View and read email headers in the Outlook Web App

  • Last updated on: 2018-07-19
  • Authored by: William Loy

This article describes how to view message headers in the Outlook Web App.

Prerequisites

  • Applies to: Administrator and User
  • Difficulty: Moderate
  • Time needed: Approximately 5 minutes
  • Tools required: Outlook Web App access

For more information on prerequisite terminology, see Cloud Office support terminology.

View headers in the Outlook Web App

  1. Log in to your mailbox at apps.rackspace.com.

  2. Select the message for which you want to view the headers.

  3. On the right-hand side of the Message Preview pane, click the down arrow to the right of Reply all, and then select View message details.

  4. The Full header box displays with all of the contents in the message header.

    Note: If the Message details box is blank, click Close and repeat steps 2-4. The message details should populate.

You have successfully viewed the message headers in the Outlook Web App.

Understanding email headers

The following header is an example of a spoofed message. If you suspect that you have received a spoofing email, see Email spoofing explained for more information.

Delivered-To:	boss@yourdomainexample.com<br>
Return-Path:	<spoofer@yourdomainexample.com><br>
Delivered-To:	boss@yourdomainexample.com<br>
Received:	from sapps.net ([000.00.00.0]) by sapps.net (Dovecot) with LMTP id asdkasdfiwlefj for <boss@yourdomainexample.com>; Tue, 26 Sep 2017 14:52:41 -0400
Received:	from proxy.net ([000.00.00.0]) by sapps.net; Tue, 26 Sep 2017 14:52:41 -0400
Received:	from smtp (000.00.00.0)  by apps.net; Tue, 26 Sep 2017 14:52:41 -0400
Return-Path:	<spoofer@yourdomainexample.com>
X-Originating-Ip:	[00.000.000.00]
Received:	from [000.00.00.0] ([000.00.00.0] server.com) by apps.net; Tue, 26 Sep 2017 14:52:40 -0400
Received:	from server.com (localhost [000.00.00.0]) by server.com for <boss@yourdomainexample.com>; Tue, 26 Sep 2017 14:52:40 -0400 (EDT)
Received:	from apps.net (sapps.net [000.00.00.0]) by server.com (SMTP Server)  for <boss@yourdomainexample.com>; Tue, 26 Sep 2017 14:52:40 -0400 (EDT)
X-Sender-Id:	spoofer@yourdomainexample.com
Received:	from  (apps.net [000.00.00.0]) by 0.0.0.0:00; Tue, 26 Sep 2017 14:52:40 -0400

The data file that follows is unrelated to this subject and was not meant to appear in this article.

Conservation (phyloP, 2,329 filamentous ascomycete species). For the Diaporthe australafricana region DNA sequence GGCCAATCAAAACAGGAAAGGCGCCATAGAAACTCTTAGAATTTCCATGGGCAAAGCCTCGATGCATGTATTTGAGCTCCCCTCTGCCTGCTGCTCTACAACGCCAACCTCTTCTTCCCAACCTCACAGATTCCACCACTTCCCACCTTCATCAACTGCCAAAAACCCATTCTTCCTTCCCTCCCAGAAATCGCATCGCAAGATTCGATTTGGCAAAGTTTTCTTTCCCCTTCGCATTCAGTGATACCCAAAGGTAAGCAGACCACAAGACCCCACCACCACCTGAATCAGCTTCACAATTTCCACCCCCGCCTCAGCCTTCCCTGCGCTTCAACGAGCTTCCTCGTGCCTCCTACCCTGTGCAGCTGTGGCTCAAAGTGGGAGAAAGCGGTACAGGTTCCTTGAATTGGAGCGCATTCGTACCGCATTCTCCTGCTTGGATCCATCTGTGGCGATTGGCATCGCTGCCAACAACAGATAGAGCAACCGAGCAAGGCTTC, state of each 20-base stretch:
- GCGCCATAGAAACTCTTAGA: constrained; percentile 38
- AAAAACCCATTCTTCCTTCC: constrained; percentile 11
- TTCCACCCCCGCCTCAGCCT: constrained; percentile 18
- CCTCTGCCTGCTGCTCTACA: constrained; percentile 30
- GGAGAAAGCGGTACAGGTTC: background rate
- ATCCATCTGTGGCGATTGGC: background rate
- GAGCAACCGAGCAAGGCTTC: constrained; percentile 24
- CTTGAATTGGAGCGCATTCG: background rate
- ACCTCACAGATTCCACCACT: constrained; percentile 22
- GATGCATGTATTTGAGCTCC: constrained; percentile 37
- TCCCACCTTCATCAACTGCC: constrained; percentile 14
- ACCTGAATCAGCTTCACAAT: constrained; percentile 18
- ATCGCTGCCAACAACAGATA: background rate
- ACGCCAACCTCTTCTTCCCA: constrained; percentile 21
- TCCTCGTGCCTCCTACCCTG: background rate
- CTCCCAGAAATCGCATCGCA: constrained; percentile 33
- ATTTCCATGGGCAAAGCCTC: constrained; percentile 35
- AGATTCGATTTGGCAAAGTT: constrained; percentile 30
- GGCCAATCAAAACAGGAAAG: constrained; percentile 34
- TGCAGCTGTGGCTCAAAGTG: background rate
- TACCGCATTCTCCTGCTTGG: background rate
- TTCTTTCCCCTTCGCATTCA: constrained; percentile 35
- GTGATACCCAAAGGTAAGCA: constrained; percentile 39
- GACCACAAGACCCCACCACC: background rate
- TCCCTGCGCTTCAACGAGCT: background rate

Received:	from yourdomainexample.com (localhost.localdomain [000.00.00.0]) by apps.net (Postfix) with for <boss@yourdomainexample.com>; Tue, 26 Sep 2017 14:52:40 -0400 (EDT)
Received:	by apps.rackspace.com (Authenticated sender: spoofer@yourdomainexample.com, from: assistant@yourdomainexample.com) with HTTP; Tue, 26 Sep 2017 14:52:40 -0400 (EDT)
Date:	Tue, 26 Sep 2017 14:52:40 -0400 (EDT)
Subject:	Send $$$
From:	"Assistant" <assistant@yourdomainexample.com>
To:	boss@yourdomainexample.com
Reply-To:	spoofer@scam.com
Message-ID:	<12345867.91012345@apps.rackspace.com>
  • From: Displays the message sender. Spammers can easily fake sender addresses. See Email spoofing explained for guidance on detecting fraud email.
  • Subject: The topic of the message as indicated by the sender.
  • Date: The date and time when the email message was composed.
  • To: Displays the addresses listed in the To and CC fields. Headers do not show any addresses that were included in the BCC field, as these addresses were intended to remain private.
  • Received: Displays a sequential list of computers and servers that received this message, the time they received this message, and the final destination of the message. Received appears many times in a message header and should be read from bottom to top, as the first recipient is at the bottom of the header.
  • Reply-To: Determines which email address is auto-populated when you click the reply button to reply to an email in your email client. Spammers can easily fake Reply-To addresses. See Email spoofing explained for guidance on detecting fraud email.
  • Return-Path: Like the Reply-To address, this is where return mail is sent. Spammers can easily fake a return path. See Email spoofing explained for guidance on detecting fraud email.
  • Message-ID: A unique identifier assigned to a message. The Message-ID is useful for diagnosing a duplicate email issue. If you compare the Message-ID for multiple emails and the IDs match, you know those messages are duplicates.
  • X-Originating-Ip: The IP address of the computer that sent the message. While this is slightly more difficult to fake, it is still possible. The originating IP address is typically the most reliable information about where the message actually came from. See Email spoofing explained for guidance on detecting fraud email.

References

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